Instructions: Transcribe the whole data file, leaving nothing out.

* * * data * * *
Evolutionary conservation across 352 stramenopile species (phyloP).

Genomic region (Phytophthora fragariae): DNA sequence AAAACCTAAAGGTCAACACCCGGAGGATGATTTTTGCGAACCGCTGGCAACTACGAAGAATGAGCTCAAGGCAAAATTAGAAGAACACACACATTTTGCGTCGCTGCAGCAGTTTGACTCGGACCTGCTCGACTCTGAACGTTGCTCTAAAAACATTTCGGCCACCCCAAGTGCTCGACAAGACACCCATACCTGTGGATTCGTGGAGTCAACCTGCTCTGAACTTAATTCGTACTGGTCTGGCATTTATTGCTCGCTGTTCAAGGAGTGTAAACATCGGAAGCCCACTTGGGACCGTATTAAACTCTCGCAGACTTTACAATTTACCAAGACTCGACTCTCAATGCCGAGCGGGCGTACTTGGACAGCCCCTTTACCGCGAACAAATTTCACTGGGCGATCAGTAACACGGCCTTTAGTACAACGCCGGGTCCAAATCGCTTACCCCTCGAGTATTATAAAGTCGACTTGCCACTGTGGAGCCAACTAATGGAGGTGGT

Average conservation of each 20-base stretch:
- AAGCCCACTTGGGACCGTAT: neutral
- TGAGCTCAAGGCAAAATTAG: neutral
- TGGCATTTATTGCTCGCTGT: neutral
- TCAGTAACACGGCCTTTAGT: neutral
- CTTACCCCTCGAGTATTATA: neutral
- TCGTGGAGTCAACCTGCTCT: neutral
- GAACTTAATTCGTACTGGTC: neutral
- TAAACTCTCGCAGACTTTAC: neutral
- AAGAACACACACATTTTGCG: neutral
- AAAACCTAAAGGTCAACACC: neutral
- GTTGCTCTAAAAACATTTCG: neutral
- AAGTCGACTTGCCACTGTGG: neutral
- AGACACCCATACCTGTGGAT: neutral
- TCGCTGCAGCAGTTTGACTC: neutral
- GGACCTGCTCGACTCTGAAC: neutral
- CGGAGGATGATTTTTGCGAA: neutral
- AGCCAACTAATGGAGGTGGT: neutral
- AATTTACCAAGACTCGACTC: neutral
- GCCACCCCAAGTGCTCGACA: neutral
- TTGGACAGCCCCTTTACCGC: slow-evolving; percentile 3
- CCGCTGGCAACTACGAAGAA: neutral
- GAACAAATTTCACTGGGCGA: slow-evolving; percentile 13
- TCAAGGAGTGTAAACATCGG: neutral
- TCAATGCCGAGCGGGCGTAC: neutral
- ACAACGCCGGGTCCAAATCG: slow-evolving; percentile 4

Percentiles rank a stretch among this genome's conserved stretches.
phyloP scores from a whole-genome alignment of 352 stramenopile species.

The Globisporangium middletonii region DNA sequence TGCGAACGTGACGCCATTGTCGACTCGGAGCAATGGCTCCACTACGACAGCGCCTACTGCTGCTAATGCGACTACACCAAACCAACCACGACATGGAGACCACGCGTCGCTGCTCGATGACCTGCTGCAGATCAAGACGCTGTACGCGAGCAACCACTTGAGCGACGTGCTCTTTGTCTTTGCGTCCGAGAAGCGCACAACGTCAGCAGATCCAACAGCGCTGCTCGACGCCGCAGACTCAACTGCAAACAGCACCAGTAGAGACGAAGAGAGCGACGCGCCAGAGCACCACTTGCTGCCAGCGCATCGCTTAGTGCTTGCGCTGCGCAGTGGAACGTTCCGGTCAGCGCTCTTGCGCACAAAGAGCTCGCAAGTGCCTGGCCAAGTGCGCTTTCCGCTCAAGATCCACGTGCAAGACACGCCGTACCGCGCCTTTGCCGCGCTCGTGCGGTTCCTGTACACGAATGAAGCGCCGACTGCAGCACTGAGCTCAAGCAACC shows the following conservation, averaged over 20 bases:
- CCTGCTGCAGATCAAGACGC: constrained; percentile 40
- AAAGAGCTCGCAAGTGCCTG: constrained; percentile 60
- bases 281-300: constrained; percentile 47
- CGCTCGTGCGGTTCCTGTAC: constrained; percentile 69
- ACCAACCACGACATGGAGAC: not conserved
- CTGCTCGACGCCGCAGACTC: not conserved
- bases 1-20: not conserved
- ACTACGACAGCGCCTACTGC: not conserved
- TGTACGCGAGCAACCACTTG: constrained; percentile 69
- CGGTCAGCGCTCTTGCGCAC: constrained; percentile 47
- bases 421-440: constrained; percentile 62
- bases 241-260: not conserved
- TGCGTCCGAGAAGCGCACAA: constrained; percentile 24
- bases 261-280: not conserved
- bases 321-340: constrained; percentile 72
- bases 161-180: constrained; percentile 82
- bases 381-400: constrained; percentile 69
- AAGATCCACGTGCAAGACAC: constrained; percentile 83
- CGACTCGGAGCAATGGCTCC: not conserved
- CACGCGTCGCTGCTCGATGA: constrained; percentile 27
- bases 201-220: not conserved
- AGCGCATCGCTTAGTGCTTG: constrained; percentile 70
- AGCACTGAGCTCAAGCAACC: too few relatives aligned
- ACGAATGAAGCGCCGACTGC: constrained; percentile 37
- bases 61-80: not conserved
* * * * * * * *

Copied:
Evolutionary conservation across 352 stramenopile species (phyloP).

Genomic region (Phytophthora fragariae): DNA sequence AAAACCTAAAGGTCAACACCCGGAGGATGATTTTTGCGAACCGCTGGCAACTACGAAGAATGAGCTCAAGGCAAAATTAGAAGAACACACACATTTTGCGTCGCTGCAGCAGTTTGACTCGGACCTGCTCGACTCTGAACGTTGCTCTAAAAACATTTCGGCCACCCCAAGTGCTCGACAAGACACCCATACCTGTGGATTCGTGGAGTCAACCTGCTCTGAACTTAATTCGTACTGGTCTGGCATTTATTGCTCGCTGTTCAAGGAGTGTAAACATCGGAAGCCCACTTGGGACCGTATTAAACTCTCGCAGACTTTACAATTTACCAAGACTCGACTCTCAATGCCGAGCGGGCGTACTTGGACAGCCCCTTTACCGCGAACAAATTTCACTGGGCGATCAGTAACACGGCCTTTAGTACAACGCCGGGTCCAAATCGCTTACCCCTCGAGTATTATAAAGTCGACTTGCCACTGTGGAGCCAACTAATGGAGGTGGT

Average conservation of each 20-base stretch:
- AAGCCCACTTGGGACCGTAT: neutral
- TGAGCTCAAGGCAAAATTAG: neutral
- TGGCATTTATTGCTCGCTGT: neutral
- TCAGTAACACGGCCTTTAGT: neutral
- CTTACCCCTCGAGTATTATA: neutral
- TCGTGGAGTCAACCTGCTCT: neutral
- GAACTTAATTCGTACTGGTC: neutral
- TAAACTCTCGCAGACTTTAC: neutral
- AAGAACACACACATTTTGCG: neutral
- AAAACCTAAAGGTCAACACC: neutral
- GTTGCTCTAAAAACATTTCG: neutral
- AAGTCGACTTGCCACTGTGG: neutral
- AGACACCCATACCTGTGGAT: neutral
- TCGCTGCAGCAGTTTGACTC: neutral
- GGACCTGCTCGACTCTGAAC: neutral
- CGGAGGATGATTTTTGCGAA: neutral
- AGCCAACTAATGGAGGTGGT: neutral
- AATTTACCAAGACTCGACTC: neutral
- GCCACCCCAAGTGCTCGACA: neutral
- TTGGACAGCCCCTTTACCGC: slow-evolving; percentile 3
- CCGCTGGCAACTACGAAGAA: neutral
- GAACAAATTTCACTGGGCGA: slow-evolving; percentile 13
- TCAAGGAGTGTAAACATCGG: neutral
- TCAATGCCGAGCGGGCGTAC: neutral
- ACAACGCCGGGTCCAAATCG: slow-evolving; percentile 4

Percentiles rank a stretch among this genome's conserved stretches.
phyloP scores from a whole-genome alignment of 352 stramenopile species.

The Globisporangium middletonii region DNA sequence TGCGAACGTGACGCCATTGTCGACTCGGAGCAATGGCTCCACTACGACAGCGCCTACTGCTGCTAATGCGACTACACCAAACCAACCACGACATGGAGACCACGCGTCGCTGCTCGATGACCTGCTGCAGATCAAGACGCTGTACGCGAGCAACCACTTGAGCGACGTGCTCTTTGTCTTTGCGTCCGAGAAGCGCACAACGTCAGCAGATCCAACAGCGCTGCTCGACGCCGCAGACTCAACTGCAAACAGCACCAGTAGAGACGAAGAGAGCGACGCGCCAGAGCACCACTTGCTGCCAGCGCATCGCTTAGTGCTTGCGCTGCGCAGTGGAACGTTCCGGTCAGCGCTCTTGCGCACAAAGAGCTCGCAAGTGCCTGGCCAAGTGCGCTTTCCGCTCAAGATCCACGTGCAAGACACGCCGTACCGCGCCTTTGCCGCGCTCGTGCGGTTCCTGTACACGAATGAAGCGCCGACTGCAGCACTGAGCTCAAGCAACC shows the following conservation, averaged over 20 bases:
- CCTGCTGCAGATCAAGACGC: constrained; percentile 40
- AAAGAGCTCGCAAGTGCCTG: constrained; percentile 60
- bases 281-300: constrained; percentile 47
- CGCTCGTGCGGTTCCTGTAC: constrained; percentile 69
- ACCAACCACGACATGGAGAC: not conserved
- CTGCTCGACGCCGCAGACTC: not conserved
- bases 1-20: not conserved
- ACTACGACAGCGCCTACTGC: not conserved
- TGTACGCGAGCAACCACTTG: constrained; percentile 69
- CGGTCAGCGCTCTTGCGCAC: constrained; percentile 47
- bases 421-440: constrained; percentile 62
- bases 241-260: not conserved
- TGCGTCCGAGAAGCGCACAA: constrained; percentile 24
- bases 261-280: not conserved
- bases 321-340: constrained; percentile 72
- bases 161-180: constrained; percentile 82
- bases 381-400: constrained; percentile 69
- AAGATCCACGTGCAAGACAC: constrained; percentile 83
- CGACTCGGAGCAATGGCTCC: not conserved
- CACGCGTCGCTGCTCGATGA: constrained; percentile 27
- bases 201-220: not conserved
- AGCGCATCGCTTAGTGCTTG: constrained; percentile 70
- AGCACTGAGCTCAAGCAACC: too few relatives aligned
- ACGAATGAAGCGCCGACTGC: constrained; percentile 37
- bases 61-80: not conserved